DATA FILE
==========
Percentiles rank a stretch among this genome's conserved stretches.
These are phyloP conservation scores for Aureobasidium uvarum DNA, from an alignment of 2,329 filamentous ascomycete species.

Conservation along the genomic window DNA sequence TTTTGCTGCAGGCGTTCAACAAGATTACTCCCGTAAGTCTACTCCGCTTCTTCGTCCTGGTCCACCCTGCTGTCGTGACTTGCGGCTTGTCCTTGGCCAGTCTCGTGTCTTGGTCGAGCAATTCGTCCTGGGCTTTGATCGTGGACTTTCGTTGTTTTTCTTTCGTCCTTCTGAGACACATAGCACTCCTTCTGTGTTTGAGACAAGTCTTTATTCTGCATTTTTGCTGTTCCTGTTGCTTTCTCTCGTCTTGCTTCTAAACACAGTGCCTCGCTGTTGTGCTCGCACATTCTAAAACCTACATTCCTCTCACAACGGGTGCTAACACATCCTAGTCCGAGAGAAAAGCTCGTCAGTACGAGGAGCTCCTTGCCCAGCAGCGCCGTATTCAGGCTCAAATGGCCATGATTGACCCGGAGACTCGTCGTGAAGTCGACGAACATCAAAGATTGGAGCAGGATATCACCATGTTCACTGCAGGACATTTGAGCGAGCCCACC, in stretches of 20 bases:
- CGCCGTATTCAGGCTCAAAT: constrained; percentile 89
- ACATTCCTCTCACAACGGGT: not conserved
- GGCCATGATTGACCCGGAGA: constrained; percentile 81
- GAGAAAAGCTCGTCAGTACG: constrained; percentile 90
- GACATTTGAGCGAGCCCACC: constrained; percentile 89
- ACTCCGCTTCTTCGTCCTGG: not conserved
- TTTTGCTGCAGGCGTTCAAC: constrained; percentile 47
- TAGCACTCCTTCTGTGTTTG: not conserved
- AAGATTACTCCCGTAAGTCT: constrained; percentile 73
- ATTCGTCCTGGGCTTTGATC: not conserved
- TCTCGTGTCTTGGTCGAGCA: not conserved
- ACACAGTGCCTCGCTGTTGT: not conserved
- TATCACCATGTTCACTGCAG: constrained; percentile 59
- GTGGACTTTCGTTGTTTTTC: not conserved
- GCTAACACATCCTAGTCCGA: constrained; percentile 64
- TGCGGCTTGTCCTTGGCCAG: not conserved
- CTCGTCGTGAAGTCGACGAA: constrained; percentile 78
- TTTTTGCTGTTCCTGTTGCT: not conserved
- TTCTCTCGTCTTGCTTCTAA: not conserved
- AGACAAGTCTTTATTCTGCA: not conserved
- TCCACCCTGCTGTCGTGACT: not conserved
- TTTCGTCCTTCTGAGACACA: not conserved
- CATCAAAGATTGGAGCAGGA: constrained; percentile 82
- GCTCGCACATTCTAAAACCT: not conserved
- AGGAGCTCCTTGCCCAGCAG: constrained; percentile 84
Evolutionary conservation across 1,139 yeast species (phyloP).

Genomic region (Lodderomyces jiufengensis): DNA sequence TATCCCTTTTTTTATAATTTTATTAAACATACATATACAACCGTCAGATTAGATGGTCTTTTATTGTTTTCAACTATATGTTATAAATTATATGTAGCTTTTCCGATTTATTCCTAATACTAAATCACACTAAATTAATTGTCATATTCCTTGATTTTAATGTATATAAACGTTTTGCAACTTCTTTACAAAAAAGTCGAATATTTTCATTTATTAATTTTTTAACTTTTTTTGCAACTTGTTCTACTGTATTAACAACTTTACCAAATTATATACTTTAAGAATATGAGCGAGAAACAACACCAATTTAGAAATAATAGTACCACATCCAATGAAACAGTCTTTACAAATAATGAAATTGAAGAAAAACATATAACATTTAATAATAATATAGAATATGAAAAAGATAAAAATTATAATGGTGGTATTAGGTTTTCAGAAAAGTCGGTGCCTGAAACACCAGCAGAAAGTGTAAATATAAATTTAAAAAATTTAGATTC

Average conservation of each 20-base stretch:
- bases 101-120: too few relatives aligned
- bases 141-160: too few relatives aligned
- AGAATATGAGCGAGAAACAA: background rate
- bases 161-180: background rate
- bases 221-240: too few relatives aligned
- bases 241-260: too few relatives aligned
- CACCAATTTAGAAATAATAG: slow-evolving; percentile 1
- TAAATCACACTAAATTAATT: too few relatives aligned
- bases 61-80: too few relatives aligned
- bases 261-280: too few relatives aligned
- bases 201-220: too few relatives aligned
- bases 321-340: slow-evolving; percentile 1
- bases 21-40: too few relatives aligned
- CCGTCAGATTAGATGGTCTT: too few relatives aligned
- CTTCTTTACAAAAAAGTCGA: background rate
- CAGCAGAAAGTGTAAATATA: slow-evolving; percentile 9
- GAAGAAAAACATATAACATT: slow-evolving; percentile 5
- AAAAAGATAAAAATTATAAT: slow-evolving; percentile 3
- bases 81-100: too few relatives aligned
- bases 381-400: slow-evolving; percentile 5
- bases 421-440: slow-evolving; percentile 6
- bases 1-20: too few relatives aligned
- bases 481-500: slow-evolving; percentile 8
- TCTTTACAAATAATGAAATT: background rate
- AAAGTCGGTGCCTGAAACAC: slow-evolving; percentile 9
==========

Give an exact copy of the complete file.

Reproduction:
Percentiles rank a stretch among this genome's conserved stretches.
These are phyloP conservation scores for Aureobasidium uvarum DNA, from an alignment of 2,329 filamentous ascomycete species.

Conservation along the genomic window DNA sequence TTTTGCTGCAGGCGTTCAACAAGATTACTCCCGTAAGTCTACTCCGCTTCTTCGTCCTGGTCCACCCTGCTGTCGTGACTTGCGGCTTGTCCTTGGCCAGTCTCGTGTCTTGGTCGAGCAATTCGTCCTGGGCTTTGATCGTGGACTTTCGTTGTTTTTCTTTCGTCCTTCTGAGACACATAGCACTCCTTCTGTGTTTGAGACAAGTCTTTATTCTGCATTTTTGCTGTTCCTGTTGCTTTCTCTCGTCTTGCTTCTAAACACAGTGCCTCGCTGTTGTGCTCGCACATTCTAAAACCTACATTCCTCTCACAACGGGTGCTAACACATCCTAGTCCGAGAGAAAAGCTCGTCAGTACGAGGAGCTCCTTGCCCAGCAGCGCCGTATTCAGGCTCAAATGGCCATGATTGACCCGGAGACTCGTCGTGAAGTCGACGAACATCAAAGATTGGAGCAGGATATCACCATGTTCACTGCAGGACATTTGAGCGAGCCCACC, in stretches of 20 bases:
- CGCCGTATTCAGGCTCAAAT: constrained; percentile 89
- ACATTCCTCTCACAACGGGT: not conserved
- GGCCATGATTGACCCGGAGA: constrained; percentile 81
- GAGAAAAGCTCGTCAGTACG: constrained; percentile 90
- GACATTTGAGCGAGCCCACC: constrained; percentile 89
- ACTCCGCTTCTTCGTCCTGG: not conserved
- TTTTGCTGCAGGCGTTCAAC: constrained; percentile 47
- TAGCACTCCTTCTGTGTTTG: not conserved
- AAGATTACTCCCGTAAGTCT: constrained; percentile 73
- ATTCGTCCTGGGCTTTGATC: not conserved
- TCTCGTGTCTTGGTCGAGCA: not conserved
- ACACAGTGCCTCGCTGTTGT: not conserved
- TATCACCATGTTCACTGCAG: constrained; percentile 59
- GTGGACTTTCGTTGTTTTTC: not conserved
- GCTAACACATCCTAGTCCGA: constrained; percentile 64
- TGCGGCTTGTCCTTGGCCAG: not conserved
- CTCGTCGTGAAGTCGACGAA: constrained; percentile 78
- TTTTTGCTGTTCCTGTTGCT: not conserved
- TTCTCTCGTCTTGCTTCTAA: not conserved
- AGACAAGTCTTTATTCTGCA: not conserved
- TCCACCCTGCTGTCGTGACT: not conserved
- TTTCGTCCTTCTGAGACACA: not conserved
- CATCAAAGATTGGAGCAGGA: constrained; percentile 82
- GCTCGCACATTCTAAAACCT: not conserved
- AGGAGCTCCTTGCCCAGCAG: constrained; percentile 84
Evolutionary conservation across 1,139 yeast species (phyloP).

Genomic region (Lodderomyces jiufengensis): DNA sequence TATCCCTTTTTTTATAATTTTATTAAACATACATATACAACCGTCAGATTAGATGGTCTTTTATTGTTTTCAACTATATGTTATAAATTATATGTAGCTTTTCCGATTTATTCCTAATACTAAATCACACTAAATTAATTGTCATATTCCTTGATTTTAATGTATATAAACGTTTTGCAACTTCTTTACAAAAAAGTCGAATATTTTCATTTATTAATTTTTTAACTTTTTTTGCAACTTGTTCTACTGTATTAACAACTTTACCAAATTATATACTTTAAGAATATGAGCGAGAAACAACACCAATTTAGAAATAATAGTACCACATCCAATGAAACAGTCTTTACAAATAATGAAATTGAAGAAAAACATATAACATTTAATAATAATATAGAATATGAAAAAGATAAAAATTATAATGGTGGTATTAGGTTTTCAGAAAAGTCGGTGCCTGAAACACCAGCAGAAAGTGTAAATATAAATTTAAAAAATTTAGATTC

Average conservation of each 20-base stretch:
- bases 101-120: too few relatives aligned
- bases 141-160: too few relatives aligned
- AGAATATGAGCGAGAAACAA: background rate
- bases 161-180: background rate
- bases 221-240: too few relatives aligned
- bases 241-260: too few relatives aligned
- CACCAATTTAGAAATAATAG: slow-evolving; percentile 1
- TAAATCACACTAAATTAATT: too few relatives aligned
- bases 61-80: too few relatives aligned
- bases 261-280: too few relatives aligned
- bases 201-220: too few relatives aligned
- bases 321-340: slow-evolving; percentile 1
- bases 21-40: too few relatives aligned
- CCGTCAGATTAGATGGTCTT: too few relatives aligned
- CTTCTTTACAAAAAAGTCGA: background rate
- CAGCAGAAAGTGTAAATATA: slow-evolving; percentile 9
- GAAGAAAAACATATAACATT: slow-evolving; percentile 5
- AAAAAGATAAAAATTATAAT: slow-evolving; percentile 3
- bases 81-100: too few relatives aligned
- bases 381-400: slow-evolving; percentile 5
- bases 421-440: slow-evolving; percentile 6
- bases 1-20: too few relatives aligned
- bases 481-500: slow-evolving; percentile 8
- TCTTTACAAATAATGAAATT: background rate
- AAAGTCGGTGCCTGAAACAC: slow-evolving; percentile 9